You may be asking yourself... Why? Why does it matter? Why the focus on the Body and involvement in the Body by believers? Isn't it enough if I just love Jesus and have faith in him? I don't need anyone else to be saved... Verses 13-15 are the answer, the practical side of the explanation by Paul for the absolute necessity of the Body. You may have heard the saying that “there are no Spiritual Lone Rangers”. This is profoundly true – and it is one of the paradoxes of our faith. On the one hand: Yes! Faith must be individual! No one can believe for you! You yourself must individually come before Christ and repent and have faith in Christ. And yet Paul says you will then best grow to the maturity of faith as a part of the Body of Christ. We're back to our question: What am I to do with my salvation? The answer: Become a part of the Body of Christ in order to grow in Him! We are to be individuals in our faith, but cannot be individualistic in our life of faith.
This reality - my need for the Body of Christ – is, I think an, acknowledgment of our still fallible and finite natures. We are new creatures in Christ. But we still live in a fallen world and are still fallible creatures. Paul's goals for us are lofty – his vision for believers in verse 13 is similar to his prayer for the Ephesians at the end of chapter 3 - to come to the knowledge of the Son of God, to become adults in Christ who are measured by the stature of the perfection of Jesus Christ! This is impossible – and yet this is the result and the goal of the Gifts Jesus distributes to the Church. It is through your help, Brothers and Sisters, and through the divine grace that Jesus has measured out to each one of you, that I will become mature in Christ. Your diverse gifts, each one of you, make up my own lack...
This understanding of the purpose of the Body and of the Gifts helps us to have insight into the concept of Christian unity. If homogeneity and uniformity are what make up Christian unity – how can anyone else (who is just the same as me) help me to grow? And what do I have to offer that anyone else does not? No - Christian unity is attained, and maturity developed by the application of our diverse gifts to one another in a way that builds each other up in faith and maturity.
The result of this process – the Gifts given for the equipping of the Saints for ministry in the Body, the increase in unity and growth in Christ – is that we become mature. Paul says that we should no longer be children who are easily fooled and deceived. You want to know how it is that you can become more mature in your faith and more like Christ in your walk?
The means by which this happens, Paul tells us in verse 15, is speaking the truth in love, and the end result is that we grow up into Jesus.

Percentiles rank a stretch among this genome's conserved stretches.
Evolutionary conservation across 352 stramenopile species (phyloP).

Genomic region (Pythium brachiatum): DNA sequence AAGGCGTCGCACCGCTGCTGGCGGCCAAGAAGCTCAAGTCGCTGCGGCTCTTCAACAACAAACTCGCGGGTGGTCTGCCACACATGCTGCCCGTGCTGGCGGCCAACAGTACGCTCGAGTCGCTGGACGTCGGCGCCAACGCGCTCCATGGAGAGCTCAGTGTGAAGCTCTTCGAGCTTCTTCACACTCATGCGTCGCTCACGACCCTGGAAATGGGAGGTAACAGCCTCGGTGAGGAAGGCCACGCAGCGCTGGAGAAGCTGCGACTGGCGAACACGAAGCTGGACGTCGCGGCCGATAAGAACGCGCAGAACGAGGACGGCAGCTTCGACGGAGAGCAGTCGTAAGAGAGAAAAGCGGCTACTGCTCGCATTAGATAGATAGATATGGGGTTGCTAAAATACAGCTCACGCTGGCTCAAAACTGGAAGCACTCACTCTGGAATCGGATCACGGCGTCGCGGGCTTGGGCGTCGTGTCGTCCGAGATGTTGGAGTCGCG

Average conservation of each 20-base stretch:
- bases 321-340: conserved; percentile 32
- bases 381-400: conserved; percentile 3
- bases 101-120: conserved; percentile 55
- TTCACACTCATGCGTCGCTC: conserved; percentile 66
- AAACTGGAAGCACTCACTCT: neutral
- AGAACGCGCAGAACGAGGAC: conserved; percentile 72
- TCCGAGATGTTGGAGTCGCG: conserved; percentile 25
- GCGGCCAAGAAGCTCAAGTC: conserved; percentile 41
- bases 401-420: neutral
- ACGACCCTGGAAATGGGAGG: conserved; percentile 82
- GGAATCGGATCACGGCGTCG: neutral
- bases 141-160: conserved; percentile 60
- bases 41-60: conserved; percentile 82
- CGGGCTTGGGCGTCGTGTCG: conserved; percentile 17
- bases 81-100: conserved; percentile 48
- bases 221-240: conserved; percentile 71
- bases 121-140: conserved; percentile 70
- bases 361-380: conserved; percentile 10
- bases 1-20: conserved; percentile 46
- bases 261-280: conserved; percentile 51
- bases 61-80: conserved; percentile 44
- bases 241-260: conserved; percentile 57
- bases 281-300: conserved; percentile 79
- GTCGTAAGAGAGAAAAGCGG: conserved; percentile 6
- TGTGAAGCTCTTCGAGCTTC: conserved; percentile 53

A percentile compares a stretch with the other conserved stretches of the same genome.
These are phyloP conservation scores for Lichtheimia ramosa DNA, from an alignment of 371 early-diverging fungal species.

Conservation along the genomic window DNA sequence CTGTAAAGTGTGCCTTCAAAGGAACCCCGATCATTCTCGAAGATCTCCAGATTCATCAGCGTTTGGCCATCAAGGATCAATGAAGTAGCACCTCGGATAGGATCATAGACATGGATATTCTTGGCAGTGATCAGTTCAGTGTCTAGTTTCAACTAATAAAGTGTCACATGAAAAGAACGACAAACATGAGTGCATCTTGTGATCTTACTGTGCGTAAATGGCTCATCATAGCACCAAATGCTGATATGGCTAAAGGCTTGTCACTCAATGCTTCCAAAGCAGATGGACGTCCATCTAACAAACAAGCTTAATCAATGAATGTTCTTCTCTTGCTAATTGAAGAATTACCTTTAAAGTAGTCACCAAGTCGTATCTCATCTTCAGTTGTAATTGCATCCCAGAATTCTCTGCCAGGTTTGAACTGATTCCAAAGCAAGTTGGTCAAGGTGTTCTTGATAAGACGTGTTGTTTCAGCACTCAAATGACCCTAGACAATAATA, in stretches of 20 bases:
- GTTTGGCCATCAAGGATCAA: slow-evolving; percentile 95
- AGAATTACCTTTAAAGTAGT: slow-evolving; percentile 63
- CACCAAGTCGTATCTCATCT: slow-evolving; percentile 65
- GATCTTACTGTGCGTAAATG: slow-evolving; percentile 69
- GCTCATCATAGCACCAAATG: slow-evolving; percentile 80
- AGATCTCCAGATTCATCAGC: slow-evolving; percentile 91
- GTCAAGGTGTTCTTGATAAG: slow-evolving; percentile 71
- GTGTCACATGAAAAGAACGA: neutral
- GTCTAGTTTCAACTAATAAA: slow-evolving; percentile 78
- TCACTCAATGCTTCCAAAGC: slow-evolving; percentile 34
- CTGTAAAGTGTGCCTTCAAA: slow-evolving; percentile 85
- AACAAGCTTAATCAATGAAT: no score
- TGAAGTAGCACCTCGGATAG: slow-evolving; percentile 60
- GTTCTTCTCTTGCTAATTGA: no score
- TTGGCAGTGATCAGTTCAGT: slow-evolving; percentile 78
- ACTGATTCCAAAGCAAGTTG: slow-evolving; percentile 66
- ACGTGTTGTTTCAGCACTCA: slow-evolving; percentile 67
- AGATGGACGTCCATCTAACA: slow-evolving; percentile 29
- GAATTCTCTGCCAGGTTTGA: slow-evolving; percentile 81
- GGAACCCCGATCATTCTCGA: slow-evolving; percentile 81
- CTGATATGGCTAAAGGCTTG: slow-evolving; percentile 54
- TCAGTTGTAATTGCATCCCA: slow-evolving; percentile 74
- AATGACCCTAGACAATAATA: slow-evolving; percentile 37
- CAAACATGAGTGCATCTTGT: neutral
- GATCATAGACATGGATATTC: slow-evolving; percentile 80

It is important here to note that “in love”, through agape, is the only context in which this growth can occur, both here and in the next verse.
What does it mean to speak the truth in love? I think this phrase for a lot of people summons up images of Matthew 18 and Church discipline. That is perhaps, a part of what Paul has in mind for us. More typically, however, I think this is an encouragement to relationship! How do you measure the depth of relationship between two people? Affection and honesty! You like all of your friends, but it is only with your closest friends that you can risk being truly honest! If you want to fulfill this command, drop the facade we all use to keep people at a polite distance, stop talking about the weather to make conversation, and honestly discuss the stuff that's real to you with your brothers and sisters. How's your walk? What are your doubts? What keeps you up at night? In the company of the saints who also have been saved by the grace of God, we don't need to pretend, we don't need to protect our image. To the degree of that we are willing to be honest we are able to profit from the Gifts that each member exercises.
Paul himself provides another example of speaking the truth in love – read Ephesians and Paul's love for God and for the Ephesian Church rings through clearly. Paul honestly wants the best for the Ephesians – and so he tells them where they need to walk more closely to God and proclaims God's truth to them.
I believe that the Apostolic office has ceased – none of us speaks with divine mandate in the same way that Paul did. And as believers together we must be sure that we are acting in love – both for God and in agape for one another – earnestly seeking the best of our brothers and sisters. We must be willing, however, to speak the truth to one another as God gives us insight. To return to our theme – none of us here can claim to be perfect or to have attained all – but it is through your diverse gifts that you can help me in the areas where you are strong and I am weak.